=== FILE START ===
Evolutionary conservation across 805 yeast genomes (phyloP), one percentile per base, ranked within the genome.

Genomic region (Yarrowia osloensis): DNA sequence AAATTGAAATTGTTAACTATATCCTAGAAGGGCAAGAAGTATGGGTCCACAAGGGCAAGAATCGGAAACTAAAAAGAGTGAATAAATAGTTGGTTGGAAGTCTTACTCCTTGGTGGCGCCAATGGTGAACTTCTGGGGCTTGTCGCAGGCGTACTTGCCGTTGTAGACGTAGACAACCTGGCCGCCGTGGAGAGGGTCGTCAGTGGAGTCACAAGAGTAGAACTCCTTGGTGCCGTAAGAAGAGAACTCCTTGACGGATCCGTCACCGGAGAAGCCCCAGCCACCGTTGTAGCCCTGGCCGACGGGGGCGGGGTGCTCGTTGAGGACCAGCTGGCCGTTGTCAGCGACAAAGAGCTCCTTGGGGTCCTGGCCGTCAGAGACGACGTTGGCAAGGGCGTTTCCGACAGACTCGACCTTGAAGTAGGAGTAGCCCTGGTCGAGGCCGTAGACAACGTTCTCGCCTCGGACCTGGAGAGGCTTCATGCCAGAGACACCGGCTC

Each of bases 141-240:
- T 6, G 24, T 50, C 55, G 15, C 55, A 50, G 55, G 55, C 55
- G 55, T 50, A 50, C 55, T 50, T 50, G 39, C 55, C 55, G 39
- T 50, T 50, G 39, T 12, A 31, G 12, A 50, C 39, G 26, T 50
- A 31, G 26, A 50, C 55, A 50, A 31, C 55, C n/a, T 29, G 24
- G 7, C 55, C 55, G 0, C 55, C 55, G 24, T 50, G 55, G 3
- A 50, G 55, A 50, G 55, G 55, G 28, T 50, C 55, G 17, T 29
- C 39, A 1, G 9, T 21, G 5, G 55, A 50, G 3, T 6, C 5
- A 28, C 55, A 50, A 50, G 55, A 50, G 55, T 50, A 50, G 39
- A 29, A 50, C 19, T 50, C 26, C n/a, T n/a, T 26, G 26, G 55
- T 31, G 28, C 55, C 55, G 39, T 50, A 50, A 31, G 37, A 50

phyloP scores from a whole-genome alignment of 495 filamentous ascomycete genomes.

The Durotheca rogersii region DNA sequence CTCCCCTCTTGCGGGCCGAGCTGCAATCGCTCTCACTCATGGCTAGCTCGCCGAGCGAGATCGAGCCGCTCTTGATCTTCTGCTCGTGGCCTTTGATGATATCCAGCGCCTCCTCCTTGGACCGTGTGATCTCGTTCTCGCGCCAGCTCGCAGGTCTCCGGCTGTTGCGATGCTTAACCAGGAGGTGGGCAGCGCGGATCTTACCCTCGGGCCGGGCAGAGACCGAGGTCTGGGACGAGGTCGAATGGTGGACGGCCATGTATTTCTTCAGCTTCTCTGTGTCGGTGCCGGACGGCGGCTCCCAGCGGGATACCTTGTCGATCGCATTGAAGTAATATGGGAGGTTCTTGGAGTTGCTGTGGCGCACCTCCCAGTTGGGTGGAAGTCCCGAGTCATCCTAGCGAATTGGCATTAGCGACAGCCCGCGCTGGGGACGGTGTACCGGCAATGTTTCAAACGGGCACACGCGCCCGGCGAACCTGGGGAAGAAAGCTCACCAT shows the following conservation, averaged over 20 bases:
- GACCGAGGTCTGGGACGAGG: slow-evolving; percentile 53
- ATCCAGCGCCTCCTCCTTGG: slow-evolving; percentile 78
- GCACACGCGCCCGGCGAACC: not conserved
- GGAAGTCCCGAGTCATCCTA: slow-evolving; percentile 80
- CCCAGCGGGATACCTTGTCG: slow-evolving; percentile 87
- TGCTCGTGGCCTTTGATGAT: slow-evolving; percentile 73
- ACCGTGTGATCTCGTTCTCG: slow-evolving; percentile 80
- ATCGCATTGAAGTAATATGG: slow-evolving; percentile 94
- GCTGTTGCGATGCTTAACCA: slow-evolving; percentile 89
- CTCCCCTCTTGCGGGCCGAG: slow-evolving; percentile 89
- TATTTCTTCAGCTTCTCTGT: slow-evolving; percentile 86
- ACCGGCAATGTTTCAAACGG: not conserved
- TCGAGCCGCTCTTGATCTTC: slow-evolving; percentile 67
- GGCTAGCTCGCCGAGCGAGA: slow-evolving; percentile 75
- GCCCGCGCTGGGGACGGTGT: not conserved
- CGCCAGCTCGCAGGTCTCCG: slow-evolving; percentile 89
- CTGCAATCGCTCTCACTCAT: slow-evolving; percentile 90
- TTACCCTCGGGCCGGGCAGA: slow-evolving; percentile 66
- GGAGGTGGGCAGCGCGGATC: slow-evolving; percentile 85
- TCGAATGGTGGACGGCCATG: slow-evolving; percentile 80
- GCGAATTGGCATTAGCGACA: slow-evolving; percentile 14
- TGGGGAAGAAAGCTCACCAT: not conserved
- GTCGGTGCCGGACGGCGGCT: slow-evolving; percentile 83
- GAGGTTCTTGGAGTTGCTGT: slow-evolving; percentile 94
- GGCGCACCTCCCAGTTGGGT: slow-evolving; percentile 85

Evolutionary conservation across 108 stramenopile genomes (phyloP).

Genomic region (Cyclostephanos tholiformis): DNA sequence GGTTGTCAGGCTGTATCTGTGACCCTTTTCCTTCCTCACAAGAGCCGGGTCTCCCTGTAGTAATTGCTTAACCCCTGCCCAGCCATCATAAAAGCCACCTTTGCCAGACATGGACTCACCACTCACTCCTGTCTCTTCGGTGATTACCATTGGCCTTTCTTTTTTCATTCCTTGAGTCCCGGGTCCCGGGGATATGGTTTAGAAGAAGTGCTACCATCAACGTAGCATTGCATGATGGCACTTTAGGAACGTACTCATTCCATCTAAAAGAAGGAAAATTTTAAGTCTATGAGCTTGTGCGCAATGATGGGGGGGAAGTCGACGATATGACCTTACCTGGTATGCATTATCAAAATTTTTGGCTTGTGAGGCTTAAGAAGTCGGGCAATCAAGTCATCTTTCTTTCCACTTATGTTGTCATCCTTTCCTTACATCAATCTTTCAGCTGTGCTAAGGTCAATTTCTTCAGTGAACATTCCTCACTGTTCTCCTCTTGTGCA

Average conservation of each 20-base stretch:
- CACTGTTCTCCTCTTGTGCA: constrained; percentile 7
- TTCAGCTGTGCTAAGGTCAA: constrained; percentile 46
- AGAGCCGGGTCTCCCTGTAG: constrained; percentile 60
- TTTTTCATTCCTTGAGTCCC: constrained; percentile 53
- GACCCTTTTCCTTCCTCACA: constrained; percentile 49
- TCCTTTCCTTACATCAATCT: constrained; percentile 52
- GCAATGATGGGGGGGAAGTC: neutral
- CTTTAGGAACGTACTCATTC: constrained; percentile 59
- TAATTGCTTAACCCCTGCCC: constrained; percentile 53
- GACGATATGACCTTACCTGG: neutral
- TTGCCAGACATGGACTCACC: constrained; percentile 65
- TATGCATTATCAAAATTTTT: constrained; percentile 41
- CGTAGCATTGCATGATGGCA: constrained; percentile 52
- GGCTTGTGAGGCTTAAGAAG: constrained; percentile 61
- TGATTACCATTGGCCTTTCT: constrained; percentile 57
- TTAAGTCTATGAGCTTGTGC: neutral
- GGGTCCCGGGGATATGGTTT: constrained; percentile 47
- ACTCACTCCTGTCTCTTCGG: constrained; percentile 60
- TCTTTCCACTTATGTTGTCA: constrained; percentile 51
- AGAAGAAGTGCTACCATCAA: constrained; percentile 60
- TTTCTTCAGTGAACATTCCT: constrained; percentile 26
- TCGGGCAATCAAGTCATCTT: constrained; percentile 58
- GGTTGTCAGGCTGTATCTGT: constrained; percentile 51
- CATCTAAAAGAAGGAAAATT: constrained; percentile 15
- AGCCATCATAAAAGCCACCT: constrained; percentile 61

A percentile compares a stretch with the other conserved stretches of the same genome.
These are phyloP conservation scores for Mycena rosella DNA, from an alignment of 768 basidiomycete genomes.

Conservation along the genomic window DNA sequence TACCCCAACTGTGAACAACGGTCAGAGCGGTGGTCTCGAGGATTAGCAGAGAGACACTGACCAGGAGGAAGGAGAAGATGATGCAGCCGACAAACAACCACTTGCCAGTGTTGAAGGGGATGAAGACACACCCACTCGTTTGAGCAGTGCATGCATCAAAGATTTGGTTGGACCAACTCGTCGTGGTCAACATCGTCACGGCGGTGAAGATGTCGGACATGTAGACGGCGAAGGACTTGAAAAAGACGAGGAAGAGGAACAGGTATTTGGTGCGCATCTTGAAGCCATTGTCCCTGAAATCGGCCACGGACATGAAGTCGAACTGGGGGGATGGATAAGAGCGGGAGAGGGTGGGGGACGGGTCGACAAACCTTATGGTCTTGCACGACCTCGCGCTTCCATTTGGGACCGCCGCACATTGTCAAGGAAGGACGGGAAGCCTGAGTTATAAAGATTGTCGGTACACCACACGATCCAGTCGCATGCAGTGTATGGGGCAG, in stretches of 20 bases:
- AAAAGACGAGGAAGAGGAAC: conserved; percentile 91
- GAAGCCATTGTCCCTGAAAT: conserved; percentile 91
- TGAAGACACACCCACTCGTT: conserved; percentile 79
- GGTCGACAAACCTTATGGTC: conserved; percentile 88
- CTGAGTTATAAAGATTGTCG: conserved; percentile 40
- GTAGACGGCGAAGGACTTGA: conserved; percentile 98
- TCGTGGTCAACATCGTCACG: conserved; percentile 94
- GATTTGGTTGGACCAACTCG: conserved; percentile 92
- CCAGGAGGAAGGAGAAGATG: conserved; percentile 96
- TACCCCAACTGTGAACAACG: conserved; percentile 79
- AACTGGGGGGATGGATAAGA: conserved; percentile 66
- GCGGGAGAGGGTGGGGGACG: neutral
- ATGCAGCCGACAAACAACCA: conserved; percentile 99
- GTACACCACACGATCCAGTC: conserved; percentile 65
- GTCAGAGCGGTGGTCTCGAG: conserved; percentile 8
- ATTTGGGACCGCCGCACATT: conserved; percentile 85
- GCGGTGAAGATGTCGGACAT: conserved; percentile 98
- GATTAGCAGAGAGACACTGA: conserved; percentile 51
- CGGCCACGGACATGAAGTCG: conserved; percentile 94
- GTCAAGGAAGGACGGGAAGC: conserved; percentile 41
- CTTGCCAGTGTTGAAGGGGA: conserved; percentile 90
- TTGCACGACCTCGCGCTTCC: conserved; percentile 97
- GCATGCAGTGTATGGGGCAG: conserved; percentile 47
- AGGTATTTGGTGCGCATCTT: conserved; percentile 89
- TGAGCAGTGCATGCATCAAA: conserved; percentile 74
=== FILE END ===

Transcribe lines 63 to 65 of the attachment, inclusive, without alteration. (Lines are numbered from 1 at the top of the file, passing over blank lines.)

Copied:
- AGAAGAAGTGCTACCATCAA: constrained; percentile 60
- TTTCTTCAGTGAACATTCCT: constrained; percentile 26
- TCGGGCAATCAAGTCATCTT: constrained; percentile 58